In this series, we moved through the steps CapStone typically follows in any plant evaluation: Evaluate, Automate and Validate. In this post, we will explore the last step: Demonstrate.

    If you have agreed that (1) “staying in the game” after evaluating your business model is the right decision, (2) automation has to be a part of the path forward, and (3) validating a bullet-proof automated process, the natural result of automation, then it begs the question, “How is all this justified from a return on investment (ROI) perspective, and how can it be demonstrated?”

    The ROI resides in two large pools of labor and risk avoidance. First, labor. If direct production labor can be reduced by more than 50% utilizing automated material movement and robotics, as proved in multiple locations already, what does your analysis tell you? Compounded with increased capacity or, more importantly, reduced production time, how much better does an already good business case look? Current facilities that have adopted the technology are seeing payback in 12 to 18 months on labor reduction alone.

    Next, risk avoidance, and that is the point of this post. If you could demonstrate a bullet-proof process, where no human hands touch completed pieces, trays and pallets, what does that really mean to your end customers and the United States Postal Service (USPS)?

    “How is all this justified from a return on investment (ROI) perspective? The ROI resides in two large pools of labor and risk avoidance."

    End customers will have greater confidence in the process and soon come to expect it, even demand it. The tools available to your sales staff to demonstrate an automated process, where a complete audit trail exists, can be innumerable. Imagine the tour of your production floor alone, compared to the rest of the players in your vertical. The answer is there is no comparison, and through reduced costs generated by automation, your price and or margins are better too. That added capacity gained now comes in very handy with no increased costs when customers are coming to you as the “gold standard.”


    Next, imagine a process where multiple jobs can be co-mingled or co-palletized to take advantage of postage discount lifts without adding manual labor or complexity. The software available is already proven and out there for you. What is not readily apparent is the connective processes on the shop floor to take full advantage of those postage discounts, until now. Automated tray-based production is the key. The automation via material movement and robotics eliminates the labor and includes the scanning and tracking required. No longer handcuffed to job/customer-based or batch processing, the single unit tray-based workflow required in a true manufacturing process is attainable, with the Intelligent Mail barcode (IMB) tracking every piece, tray and pallet.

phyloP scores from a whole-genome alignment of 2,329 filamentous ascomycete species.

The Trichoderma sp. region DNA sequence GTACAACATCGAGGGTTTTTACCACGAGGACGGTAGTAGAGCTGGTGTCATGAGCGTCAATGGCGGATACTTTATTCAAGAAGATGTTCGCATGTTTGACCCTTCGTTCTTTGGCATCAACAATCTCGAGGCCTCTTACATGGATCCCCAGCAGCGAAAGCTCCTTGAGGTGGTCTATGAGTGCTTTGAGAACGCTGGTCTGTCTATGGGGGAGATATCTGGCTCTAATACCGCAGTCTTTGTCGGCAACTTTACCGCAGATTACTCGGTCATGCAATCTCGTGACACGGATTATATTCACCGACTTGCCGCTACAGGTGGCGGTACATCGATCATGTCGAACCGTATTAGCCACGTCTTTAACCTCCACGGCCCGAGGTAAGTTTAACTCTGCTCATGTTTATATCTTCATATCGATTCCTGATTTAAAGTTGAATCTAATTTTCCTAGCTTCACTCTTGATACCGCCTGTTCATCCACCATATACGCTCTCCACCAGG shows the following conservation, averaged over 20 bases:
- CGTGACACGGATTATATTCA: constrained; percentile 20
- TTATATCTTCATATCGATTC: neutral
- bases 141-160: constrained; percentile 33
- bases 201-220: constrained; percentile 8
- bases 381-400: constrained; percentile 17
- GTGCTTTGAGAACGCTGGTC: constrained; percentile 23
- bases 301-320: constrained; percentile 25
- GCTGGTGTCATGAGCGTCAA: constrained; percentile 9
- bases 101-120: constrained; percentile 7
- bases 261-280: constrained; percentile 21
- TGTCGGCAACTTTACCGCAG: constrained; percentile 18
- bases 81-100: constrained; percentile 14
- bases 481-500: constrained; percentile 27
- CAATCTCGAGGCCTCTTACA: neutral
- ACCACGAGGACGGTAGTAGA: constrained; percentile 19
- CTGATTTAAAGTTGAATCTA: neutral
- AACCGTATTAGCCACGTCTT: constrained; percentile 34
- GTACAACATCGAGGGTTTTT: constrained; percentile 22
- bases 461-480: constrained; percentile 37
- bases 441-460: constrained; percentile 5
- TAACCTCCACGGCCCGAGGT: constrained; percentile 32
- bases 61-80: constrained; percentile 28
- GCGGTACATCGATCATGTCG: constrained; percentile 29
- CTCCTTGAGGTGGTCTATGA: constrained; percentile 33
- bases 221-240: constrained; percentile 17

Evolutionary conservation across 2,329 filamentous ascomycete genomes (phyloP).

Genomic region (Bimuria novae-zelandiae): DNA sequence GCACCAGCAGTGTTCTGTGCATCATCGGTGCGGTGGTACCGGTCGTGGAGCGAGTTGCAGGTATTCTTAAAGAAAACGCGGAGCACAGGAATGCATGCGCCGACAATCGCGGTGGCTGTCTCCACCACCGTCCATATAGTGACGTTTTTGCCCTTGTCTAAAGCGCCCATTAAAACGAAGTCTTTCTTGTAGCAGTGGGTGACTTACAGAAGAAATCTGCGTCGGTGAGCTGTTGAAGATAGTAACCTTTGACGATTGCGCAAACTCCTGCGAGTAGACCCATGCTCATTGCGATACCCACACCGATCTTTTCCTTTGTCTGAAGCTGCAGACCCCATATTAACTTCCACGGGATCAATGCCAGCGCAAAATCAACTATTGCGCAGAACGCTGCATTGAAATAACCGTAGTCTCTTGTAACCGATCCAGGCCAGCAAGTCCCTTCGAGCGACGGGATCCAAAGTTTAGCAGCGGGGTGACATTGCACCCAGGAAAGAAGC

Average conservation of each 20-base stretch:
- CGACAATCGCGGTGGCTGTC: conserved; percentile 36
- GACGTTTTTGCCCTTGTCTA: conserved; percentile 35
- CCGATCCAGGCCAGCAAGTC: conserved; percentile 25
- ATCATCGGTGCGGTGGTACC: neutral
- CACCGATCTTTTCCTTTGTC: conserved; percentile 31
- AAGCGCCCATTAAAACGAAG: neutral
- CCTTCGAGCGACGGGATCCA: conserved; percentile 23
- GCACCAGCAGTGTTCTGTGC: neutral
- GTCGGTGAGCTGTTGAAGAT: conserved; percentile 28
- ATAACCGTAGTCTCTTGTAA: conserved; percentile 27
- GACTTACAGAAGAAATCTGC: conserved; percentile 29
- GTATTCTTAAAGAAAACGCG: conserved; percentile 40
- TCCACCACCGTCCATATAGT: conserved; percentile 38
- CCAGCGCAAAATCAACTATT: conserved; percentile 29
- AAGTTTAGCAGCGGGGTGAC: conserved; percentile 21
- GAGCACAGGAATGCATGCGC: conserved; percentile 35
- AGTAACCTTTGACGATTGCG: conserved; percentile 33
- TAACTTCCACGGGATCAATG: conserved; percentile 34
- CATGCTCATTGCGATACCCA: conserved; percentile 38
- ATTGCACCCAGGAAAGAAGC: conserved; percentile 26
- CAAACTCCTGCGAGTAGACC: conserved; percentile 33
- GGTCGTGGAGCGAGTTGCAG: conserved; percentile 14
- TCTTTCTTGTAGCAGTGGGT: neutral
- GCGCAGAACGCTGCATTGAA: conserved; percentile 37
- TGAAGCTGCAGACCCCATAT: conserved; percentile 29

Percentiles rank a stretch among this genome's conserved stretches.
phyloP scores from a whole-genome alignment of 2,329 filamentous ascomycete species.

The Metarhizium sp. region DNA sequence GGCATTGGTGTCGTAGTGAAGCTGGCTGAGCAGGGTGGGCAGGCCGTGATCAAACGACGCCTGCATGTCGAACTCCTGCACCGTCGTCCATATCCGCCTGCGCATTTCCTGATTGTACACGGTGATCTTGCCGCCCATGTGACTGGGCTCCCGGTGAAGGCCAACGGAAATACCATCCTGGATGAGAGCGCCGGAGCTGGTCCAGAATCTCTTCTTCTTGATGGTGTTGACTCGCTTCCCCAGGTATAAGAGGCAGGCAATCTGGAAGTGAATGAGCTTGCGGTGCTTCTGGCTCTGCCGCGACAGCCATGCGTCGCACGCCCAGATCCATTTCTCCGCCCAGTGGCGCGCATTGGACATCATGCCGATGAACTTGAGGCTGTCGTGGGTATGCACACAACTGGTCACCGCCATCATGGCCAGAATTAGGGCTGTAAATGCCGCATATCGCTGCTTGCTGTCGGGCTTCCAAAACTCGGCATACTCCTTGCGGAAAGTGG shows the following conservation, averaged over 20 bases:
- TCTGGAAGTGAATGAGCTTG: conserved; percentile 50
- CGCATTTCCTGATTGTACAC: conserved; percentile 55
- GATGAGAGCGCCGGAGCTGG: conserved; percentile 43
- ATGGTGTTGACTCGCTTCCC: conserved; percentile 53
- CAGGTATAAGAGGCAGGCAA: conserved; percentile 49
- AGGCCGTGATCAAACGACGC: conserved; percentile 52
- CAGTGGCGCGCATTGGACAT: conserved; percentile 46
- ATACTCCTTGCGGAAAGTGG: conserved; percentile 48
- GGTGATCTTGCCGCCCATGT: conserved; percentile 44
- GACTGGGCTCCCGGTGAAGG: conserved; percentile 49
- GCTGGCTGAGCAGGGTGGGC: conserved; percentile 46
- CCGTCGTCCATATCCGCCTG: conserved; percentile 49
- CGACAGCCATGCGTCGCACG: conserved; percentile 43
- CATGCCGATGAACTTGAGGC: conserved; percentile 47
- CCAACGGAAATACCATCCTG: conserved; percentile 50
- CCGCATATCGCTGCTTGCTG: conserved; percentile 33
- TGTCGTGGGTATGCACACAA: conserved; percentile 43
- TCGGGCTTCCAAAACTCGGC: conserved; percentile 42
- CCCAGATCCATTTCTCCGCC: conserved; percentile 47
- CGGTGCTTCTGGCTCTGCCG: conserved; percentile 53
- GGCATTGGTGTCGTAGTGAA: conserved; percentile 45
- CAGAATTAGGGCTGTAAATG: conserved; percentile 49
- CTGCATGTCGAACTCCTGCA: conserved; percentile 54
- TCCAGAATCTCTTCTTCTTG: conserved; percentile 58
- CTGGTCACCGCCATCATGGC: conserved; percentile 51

Next, the white elephant and 800-pound gorilla in the room, the USPS. Let’s face it, full implementation of full-service IMB is inevitable and so is seamless acceptance. The USPS may delay and take longer to get it right, but it is coming. The question I pose to many players I run into is, “What happens in a seamless world when funds are removed from a CAPS account because of a processing/production error?” Interestingly, many times the answer is, “We don’t make errors, or we have really good processes so we are not worried about it.” My answer to that is, “Can you prove it? How do you know if a tray is misplaced by a minimum-wage worker at the end of the production line? How can you really prove every tray label and pallet label is correct before it leaves the facility when there are no more Merlins or postal personnel in your shop as a last line-of-defense to correct problems? Are you willing to gamble your company or customer’s account balance?”

    The answer is you can’t because too many hands have hit every piece, tray and pallet and the mail is already at a USPS Distribution Center before it’s scanned the first time and assessed additional postage weeks later. Now, I’ll concede that you may not make errors, but the proof you have in your current state of operations is not going to be enough on any type of appeal for a refund on a CAPS account. What if the USPS makes a mistake? How will you defend yourself? I speak from experience that an appeal is winnable, but it takes time and solid proof. The ability to produce an audit trail report with time/date stamps at each stage of production where pieces, trays and pallets are all automatically handled gives you more than a fighting chance; it gives you the tools to take a giant leap forward, without the risk. That’s not a gamble, that’s a sure bet.

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